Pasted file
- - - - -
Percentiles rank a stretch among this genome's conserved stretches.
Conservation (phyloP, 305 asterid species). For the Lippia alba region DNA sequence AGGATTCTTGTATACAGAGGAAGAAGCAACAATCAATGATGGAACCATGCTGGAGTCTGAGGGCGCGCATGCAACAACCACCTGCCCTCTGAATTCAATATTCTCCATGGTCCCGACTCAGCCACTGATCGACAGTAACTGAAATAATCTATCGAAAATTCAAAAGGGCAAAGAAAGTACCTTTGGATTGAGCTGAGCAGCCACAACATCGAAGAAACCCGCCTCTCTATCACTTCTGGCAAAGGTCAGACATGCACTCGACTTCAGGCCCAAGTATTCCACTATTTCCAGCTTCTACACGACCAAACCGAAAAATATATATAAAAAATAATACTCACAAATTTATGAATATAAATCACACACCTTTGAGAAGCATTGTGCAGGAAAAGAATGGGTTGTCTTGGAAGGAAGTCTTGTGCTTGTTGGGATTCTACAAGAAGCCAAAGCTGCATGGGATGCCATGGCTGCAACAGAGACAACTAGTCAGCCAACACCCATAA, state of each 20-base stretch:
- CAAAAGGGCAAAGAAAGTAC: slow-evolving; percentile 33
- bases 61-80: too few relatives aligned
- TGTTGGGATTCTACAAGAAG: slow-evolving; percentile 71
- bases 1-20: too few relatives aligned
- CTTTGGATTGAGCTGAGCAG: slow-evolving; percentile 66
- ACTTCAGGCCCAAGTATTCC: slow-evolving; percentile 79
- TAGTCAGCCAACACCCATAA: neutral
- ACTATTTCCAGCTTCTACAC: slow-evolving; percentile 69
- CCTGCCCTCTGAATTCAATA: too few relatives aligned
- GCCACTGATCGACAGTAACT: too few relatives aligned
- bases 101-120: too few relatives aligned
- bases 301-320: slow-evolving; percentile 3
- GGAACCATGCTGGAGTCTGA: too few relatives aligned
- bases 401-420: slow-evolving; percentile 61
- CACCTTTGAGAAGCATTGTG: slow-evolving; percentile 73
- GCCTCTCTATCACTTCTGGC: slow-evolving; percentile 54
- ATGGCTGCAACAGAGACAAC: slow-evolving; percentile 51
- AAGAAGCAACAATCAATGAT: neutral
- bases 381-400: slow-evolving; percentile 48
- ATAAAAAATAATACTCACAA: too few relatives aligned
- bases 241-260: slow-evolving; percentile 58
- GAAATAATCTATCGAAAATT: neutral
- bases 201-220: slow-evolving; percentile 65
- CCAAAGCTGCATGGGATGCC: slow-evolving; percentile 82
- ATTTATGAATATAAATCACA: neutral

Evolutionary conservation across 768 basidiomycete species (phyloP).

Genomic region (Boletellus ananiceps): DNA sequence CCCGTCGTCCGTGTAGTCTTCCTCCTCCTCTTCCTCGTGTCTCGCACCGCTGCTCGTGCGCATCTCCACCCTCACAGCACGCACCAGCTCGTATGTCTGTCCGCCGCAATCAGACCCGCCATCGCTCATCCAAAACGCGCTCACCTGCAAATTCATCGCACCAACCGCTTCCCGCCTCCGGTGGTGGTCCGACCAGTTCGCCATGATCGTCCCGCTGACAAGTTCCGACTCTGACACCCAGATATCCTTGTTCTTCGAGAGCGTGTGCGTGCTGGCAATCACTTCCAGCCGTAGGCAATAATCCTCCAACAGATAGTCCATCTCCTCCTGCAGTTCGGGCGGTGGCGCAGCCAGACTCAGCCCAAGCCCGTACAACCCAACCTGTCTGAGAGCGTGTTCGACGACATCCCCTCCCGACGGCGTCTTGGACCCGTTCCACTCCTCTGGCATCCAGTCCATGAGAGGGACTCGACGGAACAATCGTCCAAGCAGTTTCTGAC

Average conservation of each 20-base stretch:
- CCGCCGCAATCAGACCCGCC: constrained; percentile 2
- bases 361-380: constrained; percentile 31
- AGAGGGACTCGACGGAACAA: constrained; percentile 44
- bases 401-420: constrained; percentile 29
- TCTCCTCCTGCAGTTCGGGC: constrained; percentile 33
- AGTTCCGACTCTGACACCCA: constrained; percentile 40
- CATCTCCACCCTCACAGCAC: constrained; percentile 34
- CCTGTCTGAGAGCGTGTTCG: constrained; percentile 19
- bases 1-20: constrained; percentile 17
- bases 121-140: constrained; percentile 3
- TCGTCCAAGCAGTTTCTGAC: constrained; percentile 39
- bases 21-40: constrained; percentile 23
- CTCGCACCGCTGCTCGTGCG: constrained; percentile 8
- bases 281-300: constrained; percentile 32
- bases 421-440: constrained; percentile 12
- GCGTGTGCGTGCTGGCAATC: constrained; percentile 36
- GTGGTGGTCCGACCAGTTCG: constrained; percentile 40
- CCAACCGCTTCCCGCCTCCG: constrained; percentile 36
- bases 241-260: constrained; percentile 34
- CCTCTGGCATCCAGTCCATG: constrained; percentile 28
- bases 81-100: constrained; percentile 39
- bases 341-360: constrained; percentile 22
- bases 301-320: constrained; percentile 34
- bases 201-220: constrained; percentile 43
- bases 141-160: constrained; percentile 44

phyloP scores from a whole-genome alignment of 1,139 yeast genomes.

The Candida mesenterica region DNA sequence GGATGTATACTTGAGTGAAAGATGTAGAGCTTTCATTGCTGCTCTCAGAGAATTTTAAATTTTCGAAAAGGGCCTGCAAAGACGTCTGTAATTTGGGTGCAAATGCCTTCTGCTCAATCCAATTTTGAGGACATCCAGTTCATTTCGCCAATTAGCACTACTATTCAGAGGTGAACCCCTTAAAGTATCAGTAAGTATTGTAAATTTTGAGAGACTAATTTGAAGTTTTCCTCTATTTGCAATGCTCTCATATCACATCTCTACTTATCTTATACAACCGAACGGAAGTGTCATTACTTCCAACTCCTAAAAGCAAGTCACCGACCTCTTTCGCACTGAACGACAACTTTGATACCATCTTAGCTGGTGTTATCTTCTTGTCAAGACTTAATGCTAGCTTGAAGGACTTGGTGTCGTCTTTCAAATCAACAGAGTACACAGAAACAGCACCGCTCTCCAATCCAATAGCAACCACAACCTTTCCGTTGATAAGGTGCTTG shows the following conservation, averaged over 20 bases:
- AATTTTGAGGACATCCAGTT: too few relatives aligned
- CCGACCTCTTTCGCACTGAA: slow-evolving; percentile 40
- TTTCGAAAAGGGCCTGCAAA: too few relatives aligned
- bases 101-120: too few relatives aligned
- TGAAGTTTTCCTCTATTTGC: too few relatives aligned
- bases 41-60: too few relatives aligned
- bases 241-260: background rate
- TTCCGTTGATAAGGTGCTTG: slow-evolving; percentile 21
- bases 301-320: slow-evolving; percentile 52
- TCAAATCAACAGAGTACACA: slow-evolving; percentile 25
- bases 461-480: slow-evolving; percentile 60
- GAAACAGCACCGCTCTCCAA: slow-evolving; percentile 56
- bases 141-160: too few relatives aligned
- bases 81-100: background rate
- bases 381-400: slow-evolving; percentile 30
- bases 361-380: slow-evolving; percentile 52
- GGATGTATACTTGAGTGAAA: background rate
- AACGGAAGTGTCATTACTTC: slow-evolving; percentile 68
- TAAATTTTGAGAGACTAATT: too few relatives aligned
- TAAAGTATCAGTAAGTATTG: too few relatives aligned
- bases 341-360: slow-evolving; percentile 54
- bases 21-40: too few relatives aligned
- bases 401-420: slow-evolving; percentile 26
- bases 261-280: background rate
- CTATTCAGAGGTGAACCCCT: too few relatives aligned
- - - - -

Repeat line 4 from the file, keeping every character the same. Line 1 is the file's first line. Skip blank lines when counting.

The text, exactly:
- bases 61-80: too few relatives aligned